text="My Settings" description="Update your user information, regional settings, and alerts."
      ... [three more "ie:menuitem"] ...
<span title="Open Menu">
<div  id="zz8_Menu_t" class="ms-SPLink ms-SpLinkButtonInActive"
   onmouseover="MMU_PopMenuIfShowing(this);MMU_EcbTableMouseOverOut(this, true)"
   hoverActive="ms-SPLink ms-SpLinkButtonActive"
   hoverInactive="ms-SPLink ms-SpLinkButtonInActive"
   onclick=" MMU_Open(byid('zz3_ID_PersonalActionMenu'), MMU_GetMenuFromClientId('zz8_Menu'),event,false, null, 0);"
   oncontextmenu="; return false;" nowrap="nowrap">
      <a id="zz8_Menu" accesskey="L" href="#" onclick="javascript:return false;"
      ... [five more eventhandlers] ...
         Welcome Emil Stenström<img src="/_layouts/images/blank.gif" border="0" alt="Use SHIFT+ENTER to open the menu (new window)."/>
      <img align="absbottom" src="/_layouts/images/menudark.gif" alt="" />

There’s several things worth a note here (in a bad way). The menu tag Sharepoint uses is in fact a real HTML tag, deprecated in HTML 4.01. Inside of that we have a tag called ie:menuitem that I really can’t understand. What on earth is ie:menuitem? Did they intentionally not make it work in other browsers? Everything is wrapped inside a display: none; As you see, tags are also cluttered with event handlers, both real and made up ones. The contextmenu is blocked twice, and a spacer gif is used to add alternate text to the link. The menu icon is hardcoded into everything.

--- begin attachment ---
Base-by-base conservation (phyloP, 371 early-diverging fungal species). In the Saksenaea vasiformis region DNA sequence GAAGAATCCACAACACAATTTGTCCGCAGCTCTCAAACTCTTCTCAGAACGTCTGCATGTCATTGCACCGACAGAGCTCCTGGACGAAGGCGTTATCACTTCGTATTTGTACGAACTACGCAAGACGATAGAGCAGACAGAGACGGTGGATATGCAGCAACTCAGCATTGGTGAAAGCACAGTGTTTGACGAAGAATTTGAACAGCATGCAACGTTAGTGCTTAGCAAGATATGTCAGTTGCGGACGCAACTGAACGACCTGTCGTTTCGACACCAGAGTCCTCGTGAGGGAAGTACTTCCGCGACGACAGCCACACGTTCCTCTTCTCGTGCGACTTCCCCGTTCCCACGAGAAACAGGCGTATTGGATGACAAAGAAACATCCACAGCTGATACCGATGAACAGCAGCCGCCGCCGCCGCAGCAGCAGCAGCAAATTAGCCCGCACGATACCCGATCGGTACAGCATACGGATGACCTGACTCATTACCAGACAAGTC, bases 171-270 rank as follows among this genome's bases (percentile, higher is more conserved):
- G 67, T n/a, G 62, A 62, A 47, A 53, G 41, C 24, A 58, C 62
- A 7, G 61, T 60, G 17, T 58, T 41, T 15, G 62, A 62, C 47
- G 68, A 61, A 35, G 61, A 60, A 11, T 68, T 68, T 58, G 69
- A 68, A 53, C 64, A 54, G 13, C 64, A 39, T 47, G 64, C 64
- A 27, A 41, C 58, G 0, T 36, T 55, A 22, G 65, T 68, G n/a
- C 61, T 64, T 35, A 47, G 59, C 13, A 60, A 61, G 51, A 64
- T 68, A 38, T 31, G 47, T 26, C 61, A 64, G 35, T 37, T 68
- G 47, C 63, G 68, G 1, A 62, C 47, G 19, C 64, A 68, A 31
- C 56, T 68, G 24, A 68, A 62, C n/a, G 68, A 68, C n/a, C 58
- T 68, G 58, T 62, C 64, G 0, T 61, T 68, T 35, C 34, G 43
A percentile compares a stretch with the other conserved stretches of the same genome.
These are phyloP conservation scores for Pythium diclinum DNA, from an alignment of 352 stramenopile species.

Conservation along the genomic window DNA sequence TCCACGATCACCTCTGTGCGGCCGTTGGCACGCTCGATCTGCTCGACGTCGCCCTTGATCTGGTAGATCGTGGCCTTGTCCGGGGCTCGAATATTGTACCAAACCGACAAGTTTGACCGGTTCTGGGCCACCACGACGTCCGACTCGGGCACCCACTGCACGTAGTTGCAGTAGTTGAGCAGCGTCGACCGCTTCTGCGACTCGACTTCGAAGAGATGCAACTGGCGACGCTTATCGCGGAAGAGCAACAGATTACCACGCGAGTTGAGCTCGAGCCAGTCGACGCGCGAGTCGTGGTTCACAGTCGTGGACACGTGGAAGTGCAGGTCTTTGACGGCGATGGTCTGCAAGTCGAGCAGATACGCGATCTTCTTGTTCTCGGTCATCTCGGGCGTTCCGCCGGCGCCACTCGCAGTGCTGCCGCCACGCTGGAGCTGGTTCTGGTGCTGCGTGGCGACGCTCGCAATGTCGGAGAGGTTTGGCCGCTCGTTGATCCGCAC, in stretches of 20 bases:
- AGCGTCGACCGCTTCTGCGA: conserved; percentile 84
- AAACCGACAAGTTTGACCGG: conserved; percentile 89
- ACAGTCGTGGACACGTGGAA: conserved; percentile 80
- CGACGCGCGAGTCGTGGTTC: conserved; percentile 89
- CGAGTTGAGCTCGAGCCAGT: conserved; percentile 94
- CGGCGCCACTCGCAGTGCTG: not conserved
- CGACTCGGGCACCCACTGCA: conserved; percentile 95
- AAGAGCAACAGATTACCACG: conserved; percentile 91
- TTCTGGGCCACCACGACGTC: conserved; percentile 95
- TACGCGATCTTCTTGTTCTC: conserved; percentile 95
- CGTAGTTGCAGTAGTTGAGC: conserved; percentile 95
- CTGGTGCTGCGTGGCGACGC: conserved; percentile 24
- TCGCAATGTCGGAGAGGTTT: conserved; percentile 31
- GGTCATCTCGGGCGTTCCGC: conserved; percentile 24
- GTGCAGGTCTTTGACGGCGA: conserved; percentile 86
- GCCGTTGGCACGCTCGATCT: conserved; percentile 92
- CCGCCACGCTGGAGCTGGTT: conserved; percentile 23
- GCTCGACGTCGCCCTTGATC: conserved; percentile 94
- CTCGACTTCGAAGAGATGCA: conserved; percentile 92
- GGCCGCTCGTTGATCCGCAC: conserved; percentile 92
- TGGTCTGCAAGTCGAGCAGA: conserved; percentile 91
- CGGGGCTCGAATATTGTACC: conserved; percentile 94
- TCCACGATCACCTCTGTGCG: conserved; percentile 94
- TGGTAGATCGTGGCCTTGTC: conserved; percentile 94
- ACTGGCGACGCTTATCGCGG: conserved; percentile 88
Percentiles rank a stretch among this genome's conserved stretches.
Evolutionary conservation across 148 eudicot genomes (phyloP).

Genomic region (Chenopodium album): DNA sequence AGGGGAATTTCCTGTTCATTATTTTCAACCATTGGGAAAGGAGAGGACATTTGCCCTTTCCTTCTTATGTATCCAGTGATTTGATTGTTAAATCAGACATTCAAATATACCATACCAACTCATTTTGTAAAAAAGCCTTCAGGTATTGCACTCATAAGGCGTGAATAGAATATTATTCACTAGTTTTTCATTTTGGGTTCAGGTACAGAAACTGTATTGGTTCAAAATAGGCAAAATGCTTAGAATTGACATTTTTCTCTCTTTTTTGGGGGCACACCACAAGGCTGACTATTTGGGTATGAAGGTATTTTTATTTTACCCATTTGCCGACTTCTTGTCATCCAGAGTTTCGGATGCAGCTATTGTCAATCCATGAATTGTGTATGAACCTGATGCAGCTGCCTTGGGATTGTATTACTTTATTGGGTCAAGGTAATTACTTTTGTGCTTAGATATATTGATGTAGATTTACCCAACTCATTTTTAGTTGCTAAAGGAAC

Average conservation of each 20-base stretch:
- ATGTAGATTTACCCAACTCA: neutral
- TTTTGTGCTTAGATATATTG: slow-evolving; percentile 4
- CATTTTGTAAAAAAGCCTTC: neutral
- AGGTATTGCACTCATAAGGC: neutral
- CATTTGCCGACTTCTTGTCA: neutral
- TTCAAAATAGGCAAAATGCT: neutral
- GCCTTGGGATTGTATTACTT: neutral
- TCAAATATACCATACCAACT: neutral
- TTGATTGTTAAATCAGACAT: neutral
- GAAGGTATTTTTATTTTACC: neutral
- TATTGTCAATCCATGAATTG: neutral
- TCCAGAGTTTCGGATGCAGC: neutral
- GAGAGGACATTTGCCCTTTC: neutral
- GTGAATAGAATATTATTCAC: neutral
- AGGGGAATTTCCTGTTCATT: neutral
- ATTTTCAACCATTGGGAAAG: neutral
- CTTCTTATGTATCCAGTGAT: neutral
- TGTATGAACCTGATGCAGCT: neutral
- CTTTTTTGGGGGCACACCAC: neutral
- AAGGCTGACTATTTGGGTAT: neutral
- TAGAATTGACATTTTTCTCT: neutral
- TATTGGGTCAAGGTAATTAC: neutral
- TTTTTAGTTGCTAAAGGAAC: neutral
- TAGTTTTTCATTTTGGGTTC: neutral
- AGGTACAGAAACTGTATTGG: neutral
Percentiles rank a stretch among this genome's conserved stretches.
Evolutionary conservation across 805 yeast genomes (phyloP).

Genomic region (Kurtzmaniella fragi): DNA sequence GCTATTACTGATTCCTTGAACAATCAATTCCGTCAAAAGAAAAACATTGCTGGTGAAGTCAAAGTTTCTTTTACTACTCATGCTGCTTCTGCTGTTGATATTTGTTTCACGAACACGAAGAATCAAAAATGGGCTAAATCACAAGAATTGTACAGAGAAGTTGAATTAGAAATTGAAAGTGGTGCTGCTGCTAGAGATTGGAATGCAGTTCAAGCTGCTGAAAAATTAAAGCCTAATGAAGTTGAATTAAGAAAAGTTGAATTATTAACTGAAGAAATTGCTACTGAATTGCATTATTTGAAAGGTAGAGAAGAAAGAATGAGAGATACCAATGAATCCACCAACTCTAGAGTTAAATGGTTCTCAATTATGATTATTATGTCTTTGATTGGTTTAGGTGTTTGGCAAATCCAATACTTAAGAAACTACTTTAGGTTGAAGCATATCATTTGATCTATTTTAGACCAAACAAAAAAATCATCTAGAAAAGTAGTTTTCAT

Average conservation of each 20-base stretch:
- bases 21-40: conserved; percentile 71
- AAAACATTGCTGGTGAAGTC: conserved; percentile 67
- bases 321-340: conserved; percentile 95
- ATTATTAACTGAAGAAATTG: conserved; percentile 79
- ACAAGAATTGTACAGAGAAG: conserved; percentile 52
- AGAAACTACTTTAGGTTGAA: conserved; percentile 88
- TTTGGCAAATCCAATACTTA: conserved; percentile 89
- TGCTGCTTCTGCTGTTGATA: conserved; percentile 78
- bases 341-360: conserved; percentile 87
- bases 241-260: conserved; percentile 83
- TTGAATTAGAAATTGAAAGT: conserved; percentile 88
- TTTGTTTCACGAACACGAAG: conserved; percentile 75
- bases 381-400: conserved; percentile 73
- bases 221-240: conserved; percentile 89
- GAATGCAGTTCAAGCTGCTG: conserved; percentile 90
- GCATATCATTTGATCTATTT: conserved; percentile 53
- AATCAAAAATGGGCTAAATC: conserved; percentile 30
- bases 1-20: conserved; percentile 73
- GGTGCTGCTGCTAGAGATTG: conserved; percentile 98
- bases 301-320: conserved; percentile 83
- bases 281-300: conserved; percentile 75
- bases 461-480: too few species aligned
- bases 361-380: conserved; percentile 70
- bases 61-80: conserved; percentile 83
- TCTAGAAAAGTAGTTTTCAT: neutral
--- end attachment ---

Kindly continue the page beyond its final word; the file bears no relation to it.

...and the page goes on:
It goes on in the same manner, with tables with the “TOPLEVEL” attribute (and no value), divs with a WebPartId set, PlaceHolder tags rendered directly out in the HTML (instead of parsed by ASP.NET), to end with 200 lines of mixed inline javascript and css. Everything embedded in several layers of nested tables.

In conclusion

Default.master contains the worst code I’ve ever seen, and it’s really disappointing to see that from a product with “2007” in it. Microsoft have failed in every possible way when it comes to the interface code, and I believe the only way out is to rebuild Sharepoint from scratch (not likely to happen). Having to work with Sharepoint is a real pain, and I honestly don’t recommend it to anyone. Put your curiosity to use into something more interesting, like the ASP.NET MVC Framework instead. Thanks for listening.